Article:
Some children’s social workers in Northamptonshire have almost double the number of recommended cases in their in-trays.
National guidelines state social workers should have between 11 and 16 cases at any one time, but Northamptonshire County Council social services staff in the children’s department, which was subject to a damning inspection report last month, have claimed they cannot give some child protection cases the attention they deserve because workloads are too high
And it is claimed some colleagues have left the authority because of the unrealistic caseloads.
A social worker, who asked not to be named, said: “It is horrendous. I have more than 30 cases at the moment and my colleague has almost 40. It’s putting children at risk. Our full-time staff numbers must be down by about a third in 12 months because of people leaving for better paying councils and not being replaced. I can hardly blame them.”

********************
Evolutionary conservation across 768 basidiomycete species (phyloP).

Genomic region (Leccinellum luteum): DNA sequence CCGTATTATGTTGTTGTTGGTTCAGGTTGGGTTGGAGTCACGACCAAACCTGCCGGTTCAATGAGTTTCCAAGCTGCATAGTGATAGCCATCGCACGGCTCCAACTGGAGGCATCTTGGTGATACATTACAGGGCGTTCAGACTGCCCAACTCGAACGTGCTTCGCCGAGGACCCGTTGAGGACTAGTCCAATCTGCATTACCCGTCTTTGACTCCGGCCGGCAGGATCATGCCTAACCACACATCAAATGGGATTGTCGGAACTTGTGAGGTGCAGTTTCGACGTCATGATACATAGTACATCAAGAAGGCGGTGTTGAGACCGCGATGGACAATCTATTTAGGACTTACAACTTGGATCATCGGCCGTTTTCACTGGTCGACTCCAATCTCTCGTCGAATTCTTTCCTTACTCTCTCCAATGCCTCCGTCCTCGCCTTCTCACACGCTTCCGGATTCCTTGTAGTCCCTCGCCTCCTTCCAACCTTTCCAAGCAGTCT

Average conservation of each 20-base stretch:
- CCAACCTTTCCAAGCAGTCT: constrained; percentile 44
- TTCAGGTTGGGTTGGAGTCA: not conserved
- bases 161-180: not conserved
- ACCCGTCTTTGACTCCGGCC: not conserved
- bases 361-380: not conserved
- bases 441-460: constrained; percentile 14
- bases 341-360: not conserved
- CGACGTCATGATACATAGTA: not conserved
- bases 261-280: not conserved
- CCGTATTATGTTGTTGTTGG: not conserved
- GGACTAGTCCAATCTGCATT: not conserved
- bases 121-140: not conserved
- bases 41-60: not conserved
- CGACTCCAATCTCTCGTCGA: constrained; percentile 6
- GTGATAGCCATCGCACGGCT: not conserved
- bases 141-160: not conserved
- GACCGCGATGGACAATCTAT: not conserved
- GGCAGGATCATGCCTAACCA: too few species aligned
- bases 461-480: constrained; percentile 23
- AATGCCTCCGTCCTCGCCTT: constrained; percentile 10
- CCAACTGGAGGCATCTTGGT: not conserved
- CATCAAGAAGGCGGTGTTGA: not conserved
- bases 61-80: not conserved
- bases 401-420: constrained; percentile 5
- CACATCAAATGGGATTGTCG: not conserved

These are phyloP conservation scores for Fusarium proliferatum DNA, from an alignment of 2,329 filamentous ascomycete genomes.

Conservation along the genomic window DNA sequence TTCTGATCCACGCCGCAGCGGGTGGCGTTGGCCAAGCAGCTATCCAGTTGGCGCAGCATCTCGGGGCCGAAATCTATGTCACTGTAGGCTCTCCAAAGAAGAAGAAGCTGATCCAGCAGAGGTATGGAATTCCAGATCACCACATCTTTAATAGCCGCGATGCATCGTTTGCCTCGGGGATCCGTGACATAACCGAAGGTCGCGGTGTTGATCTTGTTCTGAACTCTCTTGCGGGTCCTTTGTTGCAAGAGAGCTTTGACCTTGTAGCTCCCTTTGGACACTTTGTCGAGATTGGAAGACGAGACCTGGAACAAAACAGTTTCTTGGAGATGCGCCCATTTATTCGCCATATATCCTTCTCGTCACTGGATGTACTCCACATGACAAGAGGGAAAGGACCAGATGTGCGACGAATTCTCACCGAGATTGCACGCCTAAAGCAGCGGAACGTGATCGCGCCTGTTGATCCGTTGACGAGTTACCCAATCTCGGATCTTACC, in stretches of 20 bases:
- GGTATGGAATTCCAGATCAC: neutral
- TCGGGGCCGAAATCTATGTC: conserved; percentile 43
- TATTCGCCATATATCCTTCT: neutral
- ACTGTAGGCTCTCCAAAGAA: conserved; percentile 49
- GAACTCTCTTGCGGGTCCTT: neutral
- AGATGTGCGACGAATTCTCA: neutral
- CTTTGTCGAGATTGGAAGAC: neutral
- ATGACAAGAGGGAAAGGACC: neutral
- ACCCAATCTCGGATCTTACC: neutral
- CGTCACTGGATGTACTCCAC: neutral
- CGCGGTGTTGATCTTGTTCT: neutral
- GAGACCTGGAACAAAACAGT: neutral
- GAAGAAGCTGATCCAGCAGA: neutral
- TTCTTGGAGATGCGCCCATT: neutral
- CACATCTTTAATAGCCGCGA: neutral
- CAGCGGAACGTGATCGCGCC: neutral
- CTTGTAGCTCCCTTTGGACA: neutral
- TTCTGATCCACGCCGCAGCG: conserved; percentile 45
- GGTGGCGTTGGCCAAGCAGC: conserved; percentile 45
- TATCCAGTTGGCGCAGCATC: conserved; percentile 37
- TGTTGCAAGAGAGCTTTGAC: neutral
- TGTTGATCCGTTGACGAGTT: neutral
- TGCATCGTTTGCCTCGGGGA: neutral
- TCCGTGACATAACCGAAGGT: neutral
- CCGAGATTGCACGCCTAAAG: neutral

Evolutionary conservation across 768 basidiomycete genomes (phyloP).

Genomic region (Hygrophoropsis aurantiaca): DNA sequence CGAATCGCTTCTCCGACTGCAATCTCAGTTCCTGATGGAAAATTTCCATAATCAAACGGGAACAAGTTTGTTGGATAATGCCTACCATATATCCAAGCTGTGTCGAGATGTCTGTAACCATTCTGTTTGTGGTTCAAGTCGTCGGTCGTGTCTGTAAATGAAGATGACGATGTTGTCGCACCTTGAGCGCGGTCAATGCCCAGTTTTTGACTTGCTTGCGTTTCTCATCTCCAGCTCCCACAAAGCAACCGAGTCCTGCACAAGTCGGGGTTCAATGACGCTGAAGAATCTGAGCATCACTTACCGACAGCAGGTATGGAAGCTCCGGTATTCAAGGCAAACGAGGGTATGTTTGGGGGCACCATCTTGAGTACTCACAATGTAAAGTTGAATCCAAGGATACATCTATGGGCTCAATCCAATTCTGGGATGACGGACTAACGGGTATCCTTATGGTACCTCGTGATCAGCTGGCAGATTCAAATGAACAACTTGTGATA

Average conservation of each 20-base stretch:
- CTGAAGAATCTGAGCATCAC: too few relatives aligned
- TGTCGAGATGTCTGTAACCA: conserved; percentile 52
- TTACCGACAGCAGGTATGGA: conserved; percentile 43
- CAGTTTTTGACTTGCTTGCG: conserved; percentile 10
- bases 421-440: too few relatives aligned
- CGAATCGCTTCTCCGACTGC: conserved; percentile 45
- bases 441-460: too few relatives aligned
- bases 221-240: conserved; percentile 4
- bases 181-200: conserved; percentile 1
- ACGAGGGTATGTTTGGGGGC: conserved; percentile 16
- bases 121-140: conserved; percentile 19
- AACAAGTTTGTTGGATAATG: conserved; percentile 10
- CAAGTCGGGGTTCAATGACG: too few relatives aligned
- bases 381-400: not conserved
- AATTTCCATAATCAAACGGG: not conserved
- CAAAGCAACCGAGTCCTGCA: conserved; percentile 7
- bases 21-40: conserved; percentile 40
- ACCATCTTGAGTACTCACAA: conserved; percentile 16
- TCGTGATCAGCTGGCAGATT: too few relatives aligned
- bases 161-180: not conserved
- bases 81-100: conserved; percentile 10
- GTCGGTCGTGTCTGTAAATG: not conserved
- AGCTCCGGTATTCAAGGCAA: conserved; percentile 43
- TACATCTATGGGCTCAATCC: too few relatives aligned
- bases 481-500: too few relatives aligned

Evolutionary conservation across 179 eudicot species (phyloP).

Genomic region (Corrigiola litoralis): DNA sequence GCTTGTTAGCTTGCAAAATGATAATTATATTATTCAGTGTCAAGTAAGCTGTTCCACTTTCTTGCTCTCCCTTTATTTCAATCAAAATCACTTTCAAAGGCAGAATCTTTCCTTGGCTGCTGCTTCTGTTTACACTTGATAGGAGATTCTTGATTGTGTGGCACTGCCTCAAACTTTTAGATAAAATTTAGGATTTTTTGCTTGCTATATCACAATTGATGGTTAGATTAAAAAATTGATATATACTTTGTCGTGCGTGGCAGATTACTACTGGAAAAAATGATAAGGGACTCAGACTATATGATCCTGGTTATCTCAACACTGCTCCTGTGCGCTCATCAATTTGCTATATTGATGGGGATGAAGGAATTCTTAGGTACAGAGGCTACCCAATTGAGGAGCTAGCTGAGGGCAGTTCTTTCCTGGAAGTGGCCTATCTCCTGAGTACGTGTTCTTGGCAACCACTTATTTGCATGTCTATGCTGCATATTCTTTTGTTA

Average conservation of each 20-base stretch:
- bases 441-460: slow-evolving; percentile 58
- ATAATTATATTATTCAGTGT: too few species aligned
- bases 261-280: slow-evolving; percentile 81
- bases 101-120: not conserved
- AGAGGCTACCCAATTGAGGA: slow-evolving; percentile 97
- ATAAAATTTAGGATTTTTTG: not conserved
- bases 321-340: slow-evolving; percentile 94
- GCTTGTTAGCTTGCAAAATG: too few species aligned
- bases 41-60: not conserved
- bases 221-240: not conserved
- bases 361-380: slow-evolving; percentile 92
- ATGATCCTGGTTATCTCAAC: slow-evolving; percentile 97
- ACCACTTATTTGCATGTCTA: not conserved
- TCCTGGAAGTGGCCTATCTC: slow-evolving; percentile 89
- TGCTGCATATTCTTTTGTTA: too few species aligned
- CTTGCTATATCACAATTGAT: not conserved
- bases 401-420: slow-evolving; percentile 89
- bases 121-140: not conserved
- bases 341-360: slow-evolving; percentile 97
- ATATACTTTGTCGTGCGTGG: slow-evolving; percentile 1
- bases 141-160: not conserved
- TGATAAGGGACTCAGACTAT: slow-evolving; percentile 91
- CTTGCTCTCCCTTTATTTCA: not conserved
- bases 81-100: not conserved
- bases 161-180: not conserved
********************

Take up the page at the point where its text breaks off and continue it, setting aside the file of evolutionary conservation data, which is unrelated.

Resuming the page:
Steve Bennett, of the Unison union, said: “I don’t think anyone has got less than 20 cases on at the minute. I’m talking quite horrific cases that need a lot of input.”
The union says the threshold for investigating cases has been getting higher, meaning cases are increasingly left until they become more serious.
It is understood the county council has taken on 26 agency social workers, although these will be gradually replaced with permanent staff.
But Mr Bennett said he was concerned the department was being drained of experience: “The experienced ones are leaving and the new ones tend to have a degree but no life experience, which is so important in child abuse cases.”
A County Hall spokeswoman said some workload issues were identified by inspectors and were being addressed: “We have asked those staff who are struggling to manage their caseload to raise this formally as a concern with managers. We have set in place regular senior manager visits to frontline teams so there is a clearer oversight on reported pressures.Managers are also undertaking weekly workload and risk management activity.”
The revelations come after Kevin Crompton, who helped turn around A London council following the Baby P scandal, was named the new chairman of the county’s Local Safeguarding Children Board.